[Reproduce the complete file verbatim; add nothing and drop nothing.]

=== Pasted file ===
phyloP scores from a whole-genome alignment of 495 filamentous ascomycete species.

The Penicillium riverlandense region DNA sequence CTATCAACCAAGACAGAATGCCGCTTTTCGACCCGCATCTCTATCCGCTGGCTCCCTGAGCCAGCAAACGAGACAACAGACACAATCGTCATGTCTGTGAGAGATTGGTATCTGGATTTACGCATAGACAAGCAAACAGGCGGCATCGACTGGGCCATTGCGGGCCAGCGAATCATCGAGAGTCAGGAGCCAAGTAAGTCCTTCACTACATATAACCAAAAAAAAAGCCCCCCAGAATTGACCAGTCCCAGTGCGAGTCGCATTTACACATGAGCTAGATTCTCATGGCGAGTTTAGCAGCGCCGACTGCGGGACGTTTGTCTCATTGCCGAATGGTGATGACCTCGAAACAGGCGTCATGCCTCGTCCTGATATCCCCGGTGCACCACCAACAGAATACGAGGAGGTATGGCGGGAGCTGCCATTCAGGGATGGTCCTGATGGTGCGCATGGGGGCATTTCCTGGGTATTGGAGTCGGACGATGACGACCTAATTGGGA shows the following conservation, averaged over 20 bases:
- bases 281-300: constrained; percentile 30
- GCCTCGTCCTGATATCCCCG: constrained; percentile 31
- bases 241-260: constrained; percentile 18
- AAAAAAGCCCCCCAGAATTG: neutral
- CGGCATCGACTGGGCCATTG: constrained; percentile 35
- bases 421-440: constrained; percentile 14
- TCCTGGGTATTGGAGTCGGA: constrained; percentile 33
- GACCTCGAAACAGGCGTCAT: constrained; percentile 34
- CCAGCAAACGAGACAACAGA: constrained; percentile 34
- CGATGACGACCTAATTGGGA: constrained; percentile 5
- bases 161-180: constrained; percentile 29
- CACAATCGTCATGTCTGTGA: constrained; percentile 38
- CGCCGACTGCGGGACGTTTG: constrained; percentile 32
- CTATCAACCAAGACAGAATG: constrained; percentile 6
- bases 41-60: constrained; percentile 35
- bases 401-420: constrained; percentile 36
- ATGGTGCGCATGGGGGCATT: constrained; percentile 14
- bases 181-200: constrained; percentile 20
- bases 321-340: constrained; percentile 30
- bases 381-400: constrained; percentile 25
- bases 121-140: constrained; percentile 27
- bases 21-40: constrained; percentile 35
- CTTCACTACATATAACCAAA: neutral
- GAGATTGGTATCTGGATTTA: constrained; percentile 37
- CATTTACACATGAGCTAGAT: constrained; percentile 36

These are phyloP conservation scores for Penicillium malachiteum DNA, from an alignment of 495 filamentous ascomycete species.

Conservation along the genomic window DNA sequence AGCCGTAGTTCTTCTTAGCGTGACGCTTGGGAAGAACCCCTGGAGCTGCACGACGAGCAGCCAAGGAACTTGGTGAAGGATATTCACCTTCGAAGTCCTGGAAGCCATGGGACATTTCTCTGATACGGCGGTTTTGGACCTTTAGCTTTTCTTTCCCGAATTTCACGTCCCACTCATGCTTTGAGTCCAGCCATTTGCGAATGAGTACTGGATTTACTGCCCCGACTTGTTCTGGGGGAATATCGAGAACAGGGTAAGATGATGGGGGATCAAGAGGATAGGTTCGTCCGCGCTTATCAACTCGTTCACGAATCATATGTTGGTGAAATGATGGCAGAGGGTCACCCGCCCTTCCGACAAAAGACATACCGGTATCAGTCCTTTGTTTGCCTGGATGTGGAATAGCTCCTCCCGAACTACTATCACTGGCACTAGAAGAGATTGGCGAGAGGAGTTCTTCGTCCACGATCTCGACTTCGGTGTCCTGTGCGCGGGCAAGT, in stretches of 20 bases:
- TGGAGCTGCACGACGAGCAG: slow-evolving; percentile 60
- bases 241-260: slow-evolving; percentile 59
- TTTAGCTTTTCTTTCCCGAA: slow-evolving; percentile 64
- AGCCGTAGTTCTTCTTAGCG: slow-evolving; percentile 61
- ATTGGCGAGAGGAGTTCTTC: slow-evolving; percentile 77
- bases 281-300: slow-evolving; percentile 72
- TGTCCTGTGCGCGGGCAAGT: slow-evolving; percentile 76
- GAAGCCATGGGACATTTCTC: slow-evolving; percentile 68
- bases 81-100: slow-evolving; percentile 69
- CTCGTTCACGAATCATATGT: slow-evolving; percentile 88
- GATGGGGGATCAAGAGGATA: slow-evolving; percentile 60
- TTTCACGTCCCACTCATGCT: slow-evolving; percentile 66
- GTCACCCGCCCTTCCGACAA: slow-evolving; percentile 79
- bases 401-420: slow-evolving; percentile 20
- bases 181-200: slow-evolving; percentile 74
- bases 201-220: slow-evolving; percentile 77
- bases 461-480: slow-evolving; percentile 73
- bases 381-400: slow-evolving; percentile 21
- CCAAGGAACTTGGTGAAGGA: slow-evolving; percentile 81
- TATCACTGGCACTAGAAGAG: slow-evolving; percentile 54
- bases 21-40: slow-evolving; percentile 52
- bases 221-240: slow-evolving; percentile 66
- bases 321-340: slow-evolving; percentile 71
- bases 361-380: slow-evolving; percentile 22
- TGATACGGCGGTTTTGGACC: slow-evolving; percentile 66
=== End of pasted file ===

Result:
phyloP scores from a whole-genome alignment of 495 filamentous ascomycete species.

The Penicillium riverlandense region DNA sequence CTATCAACCAAGACAGAATGCCGCTTTTCGACCCGCATCTCTATCCGCTGGCTCCCTGAGCCAGCAAACGAGACAACAGACACAATCGTCATGTCTGTGAGAGATTGGTATCTGGATTTACGCATAGACAAGCAAACAGGCGGCATCGACTGGGCCATTGCGGGCCAGCGAATCATCGAGAGTCAGGAGCCAAGTAAGTCCTTCACTACATATAACCAAAAAAAAAGCCCCCCAGAATTGACCAGTCCCAGTGCGAGTCGCATTTACACATGAGCTAGATTCTCATGGCGAGTTTAGCAGCGCCGACTGCGGGACGTTTGTCTCATTGCCGAATGGTGATGACCTCGAAACAGGCGTCATGCCTCGTCCTGATATCCCCGGTGCACCACCAACAGAATACGAGGAGGTATGGCGGGAGCTGCCATTCAGGGATGGTCCTGATGGTGCGCATGGGGGCATTTCCTGGGTATTGGAGTCGGACGATGACGACCTAATTGGGA shows the following conservation, averaged over 20 bases:
- bases 281-300: constrained; percentile 30
- GCCTCGTCCTGATATCCCCG: constrained; percentile 31
- bases 241-260: constrained; percentile 18
- AAAAAAGCCCCCCAGAATTG: neutral
- CGGCATCGACTGGGCCATTG: constrained; percentile 35
- bases 421-440: constrained; percentile 14
- TCCTGGGTATTGGAGTCGGA: constrained; percentile 33
- GACCTCGAAACAGGCGTCAT: constrained; percentile 34
- CCAGCAAACGAGACAACAGA: constrained; percentile 34
- CGATGACGACCTAATTGGGA: constrained; percentile 5
- bases 161-180: constrained; percentile 29
- CACAATCGTCATGTCTGTGA: constrained; percentile 38
- CGCCGACTGCGGGACGTTTG: constrained; percentile 32
- CTATCAACCAAGACAGAATG: constrained; percentile 6
- bases 41-60: constrained; percentile 35
- bases 401-420: constrained; percentile 36
- ATGGTGCGCATGGGGGCATT: constrained; percentile 14
- bases 181-200: constrained; percentile 20
- bases 321-340: constrained; percentile 30
- bases 381-400: constrained; percentile 25
- bases 121-140: constrained; percentile 27
- bases 21-40: constrained; percentile 35
- CTTCACTACATATAACCAAA: neutral
- GAGATTGGTATCTGGATTTA: constrained; percentile 37
- CATTTACACATGAGCTAGAT: constrained; percentile 36

These are phyloP conservation scores for Penicillium malachiteum DNA, from an alignment of 495 filamentous ascomycete species.

Conservation along the genomic window DNA sequence AGCCGTAGTTCTTCTTAGCGTGACGCTTGGGAAGAACCCCTGGAGCTGCACGACGAGCAGCCAAGGAACTTGGTGAAGGATATTCACCTTCGAAGTCCTGGAAGCCATGGGACATTTCTCTGATACGGCGGTTTTGGACCTTTAGCTTTTCTTTCCCGAATTTCACGTCCCACTCATGCTTTGAGTCCAGCCATTTGCGAATGAGTACTGGATTTACTGCCCCGACTTGTTCTGGGGGAATATCGAGAACAGGGTAAGATGATGGGGGATCAAGAGGATAGGTTCGTCCGCGCTTATCAACTCGTTCACGAATCATATGTTGGTGAAATGATGGCAGAGGGTCACCCGCCCTTCCGACAAAAGACATACCGGTATCAGTCCTTTGTTTGCCTGGATGTGGAATAGCTCCTCCCGAACTACTATCACTGGCACTAGAAGAGATTGGCGAGAGGAGTTCTTCGTCCACGATCTCGACTTCGGTGTCCTGTGCGCGGGCAAGT, in stretches of 20 bases:
- TGGAGCTGCACGACGAGCAG: slow-evolving; percentile 60
- bases 241-260: slow-evolving; percentile 59
- TTTAGCTTTTCTTTCCCGAA: slow-evolving; percentile 64
- AGCCGTAGTTCTTCTTAGCG: slow-evolving; percentile 61
- ATTGGCGAGAGGAGTTCTTC: slow-evolving; percentile 77
- bases 281-300: slow-evolving; percentile 72
- TGTCCTGTGCGCGGGCAAGT: slow-evolving; percentile 76
- GAAGCCATGGGACATTTCTC: slow-evolving; percentile 68
- bases 81-100: slow-evolving; percentile 69
- CTCGTTCACGAATCATATGT: slow-evolving; percentile 88
- GATGGGGGATCAAGAGGATA: slow-evolving; percentile 60
- TTTCACGTCCCACTCATGCT: slow-evolving; percentile 66
- GTCACCCGCCCTTCCGACAA: slow-evolving; percentile 79
- bases 401-420: slow-evolving; percentile 20
- bases 181-200: slow-evolving; percentile 74
- bases 201-220: slow-evolving; percentile 77
- bases 461-480: slow-evolving; percentile 73
- bases 381-400: slow-evolving; percentile 21
- CCAAGGAACTTGGTGAAGGA: slow-evolving; percentile 81
- TATCACTGGCACTAGAAGAG: slow-evolving; percentile 54
- bases 21-40: slow-evolving; percentile 52
- bases 221-240: slow-evolving; percentile 66
- bases 321-340: slow-evolving; percentile 71
- bases 361-380: slow-evolving; percentile 22
- TGATACGGCGGTTTTGGACC: slow-evolving; percentile 66